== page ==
Research suggests that team cars following riders in the Utrecht time trial at the Tour de France, could save six seconds over the course

The opening time trial of the Tour de France on Saturday could be decided by a team car, not by a rider.

Computer simulations by an expert have revealed how the car can make its rider slice through the air more easily.

And the closer the car gets, the more aerodynamic the rider becomes, even though they are in front of their team vehicle.

>>> Your guide to the 2015 Tour de France in Utrecht (video)

On a short flat stage like the time trial in Utrecht, a team could cut a massive margin from its riders’ times.

Along the 13.8km of the pancake-flat streets of the Dutch city, the saving could be as much as six seconds, says Professor Bert Blocken of Eindhoven University of Technology.

For a stage that will last barely 15 minutes, this is signinficant and could have a big impact on result, even affecting who will wear the yellow jersey the next day.

Blocken used computers to model the air pressure of a cyclist and the team car that follows. Usually there’s a drop in air pressure behind a rider, which holds them back.

But the car behind reduces that pressure drop, making the rider more aerodynamic and having to use less of their energy to push through the air.


Image of the difference in air pressure when the team car is closer to a rider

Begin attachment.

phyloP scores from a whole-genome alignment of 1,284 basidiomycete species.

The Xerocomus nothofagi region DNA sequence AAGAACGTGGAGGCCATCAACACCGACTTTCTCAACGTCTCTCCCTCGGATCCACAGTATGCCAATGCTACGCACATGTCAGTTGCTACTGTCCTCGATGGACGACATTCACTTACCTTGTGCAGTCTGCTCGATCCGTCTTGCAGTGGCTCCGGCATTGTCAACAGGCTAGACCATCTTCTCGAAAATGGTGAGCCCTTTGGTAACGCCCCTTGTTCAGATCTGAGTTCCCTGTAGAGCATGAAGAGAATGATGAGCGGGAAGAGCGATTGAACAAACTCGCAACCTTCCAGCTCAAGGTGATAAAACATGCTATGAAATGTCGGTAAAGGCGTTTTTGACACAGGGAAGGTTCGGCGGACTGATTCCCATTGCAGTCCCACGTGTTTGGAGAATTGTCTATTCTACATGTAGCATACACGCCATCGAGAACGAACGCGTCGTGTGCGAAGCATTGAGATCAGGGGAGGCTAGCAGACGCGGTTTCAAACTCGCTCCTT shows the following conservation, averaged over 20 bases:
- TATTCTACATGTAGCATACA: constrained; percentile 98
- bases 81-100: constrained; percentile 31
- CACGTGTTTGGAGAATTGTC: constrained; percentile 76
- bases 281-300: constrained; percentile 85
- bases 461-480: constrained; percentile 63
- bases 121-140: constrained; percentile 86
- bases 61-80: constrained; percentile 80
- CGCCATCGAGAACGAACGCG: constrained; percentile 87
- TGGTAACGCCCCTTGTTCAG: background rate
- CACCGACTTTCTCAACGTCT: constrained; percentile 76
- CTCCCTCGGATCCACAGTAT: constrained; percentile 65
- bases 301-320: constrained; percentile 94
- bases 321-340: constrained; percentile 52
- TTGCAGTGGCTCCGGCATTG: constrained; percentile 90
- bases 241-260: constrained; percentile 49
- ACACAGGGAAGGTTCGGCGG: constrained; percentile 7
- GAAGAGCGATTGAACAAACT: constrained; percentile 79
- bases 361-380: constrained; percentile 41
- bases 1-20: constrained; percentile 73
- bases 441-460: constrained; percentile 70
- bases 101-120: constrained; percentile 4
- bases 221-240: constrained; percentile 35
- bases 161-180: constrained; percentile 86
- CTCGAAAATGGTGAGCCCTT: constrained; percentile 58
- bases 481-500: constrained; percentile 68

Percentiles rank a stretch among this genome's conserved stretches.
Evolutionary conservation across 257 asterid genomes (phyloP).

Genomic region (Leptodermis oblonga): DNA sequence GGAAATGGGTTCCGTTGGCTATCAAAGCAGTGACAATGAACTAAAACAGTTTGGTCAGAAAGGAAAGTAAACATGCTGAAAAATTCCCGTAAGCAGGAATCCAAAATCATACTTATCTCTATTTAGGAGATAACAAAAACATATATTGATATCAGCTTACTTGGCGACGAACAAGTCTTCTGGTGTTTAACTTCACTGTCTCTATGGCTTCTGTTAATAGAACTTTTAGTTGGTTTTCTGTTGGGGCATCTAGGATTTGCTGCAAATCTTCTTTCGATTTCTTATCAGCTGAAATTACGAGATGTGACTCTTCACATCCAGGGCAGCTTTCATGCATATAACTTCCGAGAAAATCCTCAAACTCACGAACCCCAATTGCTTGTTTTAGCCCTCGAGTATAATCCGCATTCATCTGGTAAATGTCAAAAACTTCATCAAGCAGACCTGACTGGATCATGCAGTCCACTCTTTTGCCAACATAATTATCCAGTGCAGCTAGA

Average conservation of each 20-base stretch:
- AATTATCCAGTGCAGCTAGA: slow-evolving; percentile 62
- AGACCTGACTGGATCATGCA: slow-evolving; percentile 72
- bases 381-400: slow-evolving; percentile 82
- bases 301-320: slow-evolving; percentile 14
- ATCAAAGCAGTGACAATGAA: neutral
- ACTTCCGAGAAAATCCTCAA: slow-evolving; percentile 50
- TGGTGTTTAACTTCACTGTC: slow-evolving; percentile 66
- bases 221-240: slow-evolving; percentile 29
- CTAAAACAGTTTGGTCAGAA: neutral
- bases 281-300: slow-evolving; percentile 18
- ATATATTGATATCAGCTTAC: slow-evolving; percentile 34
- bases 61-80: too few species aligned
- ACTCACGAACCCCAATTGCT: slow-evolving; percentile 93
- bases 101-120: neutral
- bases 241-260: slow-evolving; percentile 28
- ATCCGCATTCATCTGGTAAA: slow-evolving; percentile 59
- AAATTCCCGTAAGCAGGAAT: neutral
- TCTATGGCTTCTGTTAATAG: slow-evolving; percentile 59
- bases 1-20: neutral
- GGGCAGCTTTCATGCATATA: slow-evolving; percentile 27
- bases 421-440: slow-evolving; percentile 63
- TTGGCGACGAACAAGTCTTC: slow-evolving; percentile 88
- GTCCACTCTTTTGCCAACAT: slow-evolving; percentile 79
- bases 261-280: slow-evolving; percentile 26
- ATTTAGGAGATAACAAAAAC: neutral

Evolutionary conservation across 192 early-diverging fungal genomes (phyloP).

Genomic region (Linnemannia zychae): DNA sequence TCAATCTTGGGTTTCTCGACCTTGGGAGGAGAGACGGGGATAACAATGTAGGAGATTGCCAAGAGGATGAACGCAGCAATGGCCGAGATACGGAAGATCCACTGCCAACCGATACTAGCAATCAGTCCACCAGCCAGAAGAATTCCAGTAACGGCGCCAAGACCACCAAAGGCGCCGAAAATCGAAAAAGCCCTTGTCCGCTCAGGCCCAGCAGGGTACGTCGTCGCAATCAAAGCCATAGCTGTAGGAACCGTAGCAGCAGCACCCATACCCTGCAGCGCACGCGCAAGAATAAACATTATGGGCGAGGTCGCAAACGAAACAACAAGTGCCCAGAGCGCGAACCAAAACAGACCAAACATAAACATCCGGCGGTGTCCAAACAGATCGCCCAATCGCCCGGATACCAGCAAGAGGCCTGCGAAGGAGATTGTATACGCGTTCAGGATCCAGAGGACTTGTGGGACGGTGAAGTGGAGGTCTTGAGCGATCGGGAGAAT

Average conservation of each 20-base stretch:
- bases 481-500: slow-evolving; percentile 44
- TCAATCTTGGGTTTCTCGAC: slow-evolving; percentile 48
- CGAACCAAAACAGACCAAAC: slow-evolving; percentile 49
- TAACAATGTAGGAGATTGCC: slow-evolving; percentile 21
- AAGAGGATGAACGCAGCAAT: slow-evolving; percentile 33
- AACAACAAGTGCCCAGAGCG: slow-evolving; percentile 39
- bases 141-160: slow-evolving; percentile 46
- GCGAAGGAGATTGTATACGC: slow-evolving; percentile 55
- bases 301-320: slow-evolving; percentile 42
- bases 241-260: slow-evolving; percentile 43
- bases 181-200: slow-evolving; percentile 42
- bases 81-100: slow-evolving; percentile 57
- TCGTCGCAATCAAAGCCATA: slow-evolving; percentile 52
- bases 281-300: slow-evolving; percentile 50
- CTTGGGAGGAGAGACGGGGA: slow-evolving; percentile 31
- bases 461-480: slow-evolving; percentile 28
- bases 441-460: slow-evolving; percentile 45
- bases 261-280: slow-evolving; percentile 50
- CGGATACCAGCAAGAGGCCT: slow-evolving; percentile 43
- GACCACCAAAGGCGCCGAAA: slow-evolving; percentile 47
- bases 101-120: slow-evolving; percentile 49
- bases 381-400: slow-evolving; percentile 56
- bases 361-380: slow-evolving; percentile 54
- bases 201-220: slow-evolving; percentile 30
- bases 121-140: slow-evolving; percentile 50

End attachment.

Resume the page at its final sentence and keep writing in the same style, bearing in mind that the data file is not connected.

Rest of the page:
And the closer the team car gets to the rider, the bigger the boost.

Officially there should be a gap of at least 10 metres but drivers sometimes get closer. This can happen more easily on straight sections, of which there are several in the prologue.

Blocken, a cycling enthusiast, is asking the UCI to change the rules to make the gap larger – and to enforce them.

“Now there may be an unfair advantage. That 10 metre gap was originally laid down for safety reasons, when this effect wasn’t known,” says the professor.

“To remove any doubts the UCI should now increase the minimum gap to 30 metres, because at that distance the effect of team cars is negligible. And of course that should be strictly enforced, to make sure that everyone sticks to it,” says Blocken.

Your guide to the 2015 Grand Départ in Utrecht

  • matreya Southgate

    Surely you must get higher pressure in front of the car to as the car pushes the air out of the way, if the rider is on that cushion they should get pushed along to a degree.

  • Cycling Science

    So, did anyone see if the UCI enforced the 10m gap rule in the Prologue?

  • Storris

    *Before this, the effect was unquantified.

  • Storris

    They may even bring their motorhomes out of retirement.

  • Cycling Science

    What’s new is that this is the first time ever the effects of a following team car have been calculated. Before this, it was just an unproven assumption. Now the evidence, with actual numbers attached, can help ensure that the UCI stops team cars getting close. The images and video are also new. The knowledge that a following rider also smooths the air flow for the rider in front is, as you say, well-established – it was established by the same professor.

  • maprun

    Nothing new here. I thought it was well established knowledge that where a rider is being slip streamed by another, it smooths the airflow for the rider in front, as well. I wasn’t aware of a 10m rule. I’m sure the teams will have been well aware of the aerodynamic advantage.

  • dale

    wonder if sky will use their range rovers as support cars this time round now knowing this